assemblies.


Indeed - that's probably the best solution here.

--
Jon Skeet - <sk***@pobox.com>
http://www.pobox.com/~skeet
If replying to the group, please do not mail me too
Nov 16 '05 #7

P: n/a
Thank you all for your input.

"Jon Skeet [C# MVP]" <sk***@pobox.com> a écrit dans le message de
news:MP************************@msnews.microsoft.c om...
Hans Kesting <ne***********@spamgourmet.com> wrote:
He could use "internal" then: then you block at least classes from other
assemblies.


Indeed - that's probably the best solution here.

--
Jon Skeet - <sk***@pobox.com>
http://www.pobox.com/~skeet
If replying to the group, please do not mail me too

Nov 16 '05 #8

P: n/a
I'm also missing my old friend the friend statement.That's one thing that's
missing in C#, I guess we'll have to live with nested classes and friend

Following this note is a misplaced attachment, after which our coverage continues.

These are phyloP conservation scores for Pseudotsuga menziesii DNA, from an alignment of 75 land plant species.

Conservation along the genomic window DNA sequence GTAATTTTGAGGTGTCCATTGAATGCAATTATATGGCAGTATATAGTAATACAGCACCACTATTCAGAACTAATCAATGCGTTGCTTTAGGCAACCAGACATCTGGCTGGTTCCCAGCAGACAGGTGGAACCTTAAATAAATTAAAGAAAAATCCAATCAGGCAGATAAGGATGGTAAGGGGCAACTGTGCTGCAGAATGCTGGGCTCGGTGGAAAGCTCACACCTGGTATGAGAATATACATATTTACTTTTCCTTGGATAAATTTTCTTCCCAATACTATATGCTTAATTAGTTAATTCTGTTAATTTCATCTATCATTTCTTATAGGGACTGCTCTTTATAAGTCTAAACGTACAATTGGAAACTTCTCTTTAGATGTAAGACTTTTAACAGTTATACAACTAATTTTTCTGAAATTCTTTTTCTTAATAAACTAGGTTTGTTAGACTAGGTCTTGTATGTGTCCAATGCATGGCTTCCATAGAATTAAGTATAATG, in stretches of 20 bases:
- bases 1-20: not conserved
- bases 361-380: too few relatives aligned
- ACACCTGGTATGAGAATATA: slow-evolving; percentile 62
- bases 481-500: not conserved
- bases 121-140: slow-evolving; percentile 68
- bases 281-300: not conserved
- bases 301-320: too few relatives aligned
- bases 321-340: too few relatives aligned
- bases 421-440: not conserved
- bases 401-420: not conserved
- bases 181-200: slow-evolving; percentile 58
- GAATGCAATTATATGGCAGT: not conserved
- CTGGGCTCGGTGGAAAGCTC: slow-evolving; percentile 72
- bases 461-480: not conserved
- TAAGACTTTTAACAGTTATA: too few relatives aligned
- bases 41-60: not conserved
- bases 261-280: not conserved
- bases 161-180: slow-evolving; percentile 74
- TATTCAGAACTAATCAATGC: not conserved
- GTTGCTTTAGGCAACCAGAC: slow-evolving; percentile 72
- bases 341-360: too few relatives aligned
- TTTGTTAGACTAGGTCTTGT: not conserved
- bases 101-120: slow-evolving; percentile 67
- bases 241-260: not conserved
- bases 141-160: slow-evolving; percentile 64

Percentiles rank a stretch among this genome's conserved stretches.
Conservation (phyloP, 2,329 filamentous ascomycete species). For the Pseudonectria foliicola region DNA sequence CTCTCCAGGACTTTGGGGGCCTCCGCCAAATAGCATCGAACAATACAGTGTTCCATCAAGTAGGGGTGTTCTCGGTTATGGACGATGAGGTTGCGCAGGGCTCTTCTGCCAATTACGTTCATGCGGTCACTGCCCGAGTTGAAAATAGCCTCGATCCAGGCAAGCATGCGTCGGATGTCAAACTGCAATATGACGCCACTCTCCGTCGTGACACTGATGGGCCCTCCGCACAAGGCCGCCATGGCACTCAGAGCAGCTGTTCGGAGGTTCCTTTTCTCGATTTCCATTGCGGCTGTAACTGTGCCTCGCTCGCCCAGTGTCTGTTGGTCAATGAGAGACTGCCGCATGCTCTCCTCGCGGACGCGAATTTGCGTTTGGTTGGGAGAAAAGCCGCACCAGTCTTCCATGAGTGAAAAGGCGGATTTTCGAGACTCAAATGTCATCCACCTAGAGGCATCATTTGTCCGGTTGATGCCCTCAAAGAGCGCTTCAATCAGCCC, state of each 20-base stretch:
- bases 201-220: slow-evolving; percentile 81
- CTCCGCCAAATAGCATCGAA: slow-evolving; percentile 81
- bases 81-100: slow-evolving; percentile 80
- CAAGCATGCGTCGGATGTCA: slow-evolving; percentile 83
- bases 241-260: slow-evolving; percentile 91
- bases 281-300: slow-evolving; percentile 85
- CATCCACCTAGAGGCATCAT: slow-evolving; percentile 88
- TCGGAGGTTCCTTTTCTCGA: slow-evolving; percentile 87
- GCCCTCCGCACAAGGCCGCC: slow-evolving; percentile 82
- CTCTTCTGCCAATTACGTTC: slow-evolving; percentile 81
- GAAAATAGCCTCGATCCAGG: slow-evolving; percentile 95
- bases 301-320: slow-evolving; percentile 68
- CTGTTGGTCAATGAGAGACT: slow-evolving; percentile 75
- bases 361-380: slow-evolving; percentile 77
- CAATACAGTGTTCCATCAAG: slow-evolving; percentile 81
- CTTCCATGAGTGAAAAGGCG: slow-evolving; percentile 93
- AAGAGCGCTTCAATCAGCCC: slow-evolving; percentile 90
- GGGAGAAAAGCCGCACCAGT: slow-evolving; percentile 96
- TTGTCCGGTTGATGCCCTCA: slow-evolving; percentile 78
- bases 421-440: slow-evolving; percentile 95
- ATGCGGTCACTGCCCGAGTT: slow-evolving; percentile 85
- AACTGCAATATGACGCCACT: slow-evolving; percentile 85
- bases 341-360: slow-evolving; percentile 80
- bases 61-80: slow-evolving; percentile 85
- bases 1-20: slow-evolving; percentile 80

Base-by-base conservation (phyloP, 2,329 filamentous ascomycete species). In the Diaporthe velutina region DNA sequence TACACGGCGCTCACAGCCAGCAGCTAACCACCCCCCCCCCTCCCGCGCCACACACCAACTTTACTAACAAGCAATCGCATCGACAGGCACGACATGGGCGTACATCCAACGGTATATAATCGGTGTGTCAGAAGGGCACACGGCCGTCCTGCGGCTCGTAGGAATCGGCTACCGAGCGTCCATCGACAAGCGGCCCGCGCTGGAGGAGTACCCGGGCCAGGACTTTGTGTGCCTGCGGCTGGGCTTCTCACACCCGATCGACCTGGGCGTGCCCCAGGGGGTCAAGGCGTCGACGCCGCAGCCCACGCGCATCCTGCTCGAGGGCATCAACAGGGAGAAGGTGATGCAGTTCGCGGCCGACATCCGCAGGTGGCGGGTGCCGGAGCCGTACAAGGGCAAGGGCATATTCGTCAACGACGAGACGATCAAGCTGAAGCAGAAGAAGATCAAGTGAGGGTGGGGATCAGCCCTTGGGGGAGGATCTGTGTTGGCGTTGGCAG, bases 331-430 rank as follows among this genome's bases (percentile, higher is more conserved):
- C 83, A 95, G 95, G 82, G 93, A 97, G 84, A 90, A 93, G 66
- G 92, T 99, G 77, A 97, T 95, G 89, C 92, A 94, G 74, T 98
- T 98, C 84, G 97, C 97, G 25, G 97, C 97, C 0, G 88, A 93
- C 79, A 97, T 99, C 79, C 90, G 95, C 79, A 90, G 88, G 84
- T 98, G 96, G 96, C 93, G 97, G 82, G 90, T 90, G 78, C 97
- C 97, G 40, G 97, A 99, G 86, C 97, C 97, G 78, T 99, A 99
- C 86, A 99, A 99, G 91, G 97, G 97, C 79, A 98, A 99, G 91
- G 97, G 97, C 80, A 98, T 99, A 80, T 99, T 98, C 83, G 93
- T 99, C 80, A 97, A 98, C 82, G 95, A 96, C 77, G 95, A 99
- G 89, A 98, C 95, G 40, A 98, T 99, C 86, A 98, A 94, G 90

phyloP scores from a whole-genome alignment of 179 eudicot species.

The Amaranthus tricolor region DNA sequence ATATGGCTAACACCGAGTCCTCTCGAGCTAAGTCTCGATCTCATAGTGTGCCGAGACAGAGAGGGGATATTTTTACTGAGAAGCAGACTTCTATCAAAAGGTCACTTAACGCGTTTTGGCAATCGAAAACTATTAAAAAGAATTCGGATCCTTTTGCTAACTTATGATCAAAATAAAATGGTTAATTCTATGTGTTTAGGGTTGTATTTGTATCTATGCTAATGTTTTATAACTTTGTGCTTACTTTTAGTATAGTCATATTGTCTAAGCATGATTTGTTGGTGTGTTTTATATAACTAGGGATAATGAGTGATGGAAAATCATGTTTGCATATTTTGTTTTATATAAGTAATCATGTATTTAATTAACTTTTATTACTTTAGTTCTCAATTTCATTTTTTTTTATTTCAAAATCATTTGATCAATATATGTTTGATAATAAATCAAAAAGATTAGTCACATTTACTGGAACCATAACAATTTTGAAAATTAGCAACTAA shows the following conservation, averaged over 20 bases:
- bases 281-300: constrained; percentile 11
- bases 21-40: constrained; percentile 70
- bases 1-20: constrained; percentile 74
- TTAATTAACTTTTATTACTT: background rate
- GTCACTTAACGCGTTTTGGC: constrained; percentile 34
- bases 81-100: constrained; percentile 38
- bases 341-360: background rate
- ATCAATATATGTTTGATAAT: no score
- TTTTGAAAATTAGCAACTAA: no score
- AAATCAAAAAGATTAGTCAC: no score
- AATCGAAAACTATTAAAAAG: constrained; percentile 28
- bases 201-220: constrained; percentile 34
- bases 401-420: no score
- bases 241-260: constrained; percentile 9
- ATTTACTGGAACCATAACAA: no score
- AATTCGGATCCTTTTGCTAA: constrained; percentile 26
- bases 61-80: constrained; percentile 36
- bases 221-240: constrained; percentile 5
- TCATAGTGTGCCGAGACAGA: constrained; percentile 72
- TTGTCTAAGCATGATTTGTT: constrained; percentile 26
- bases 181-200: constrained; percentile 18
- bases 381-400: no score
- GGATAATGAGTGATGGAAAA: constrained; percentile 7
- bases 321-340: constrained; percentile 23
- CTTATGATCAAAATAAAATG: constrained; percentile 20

assemblies.

Etienne Boucher

"Mikolas" <Mi*****@discussions.microsoft.com> a écrit dans le message de
news:0C**********************************@microsof t.com...
The perfect solution would probably be making the constructor of the internal class visible only to the outter class. I'm not aware of a
technique that would enable that. Or in c++ there's the friend keyword,
which hasn't been adopted into C#(as far as I now) Wouldn't making the inner constructor private solved the problem though?

"Etienne Boucher" wrote:
The goal is to still be able to access the members of the nested type from outside the outter class. From the definition

public class Outter
{
private Inner i;

public Outter()
{
new Inner(this);
}

public Inner InnerAccessor
{
get { return i; }
}

public class Inner
{
private Outter o;
public int MemberInt;

public Inner(Outter o)
{
if (null != o.i)
throw new Exception();
o.i = this;
this.o = o;
}
}
}

The following code can still be exectuted.

Outter o = new Outter();
Console.WriteLine(o.InnerAccessor.MemberInt);

Again, if anyone knows a better way to do this.

Etienne Boucher

Nov 16 '05 #9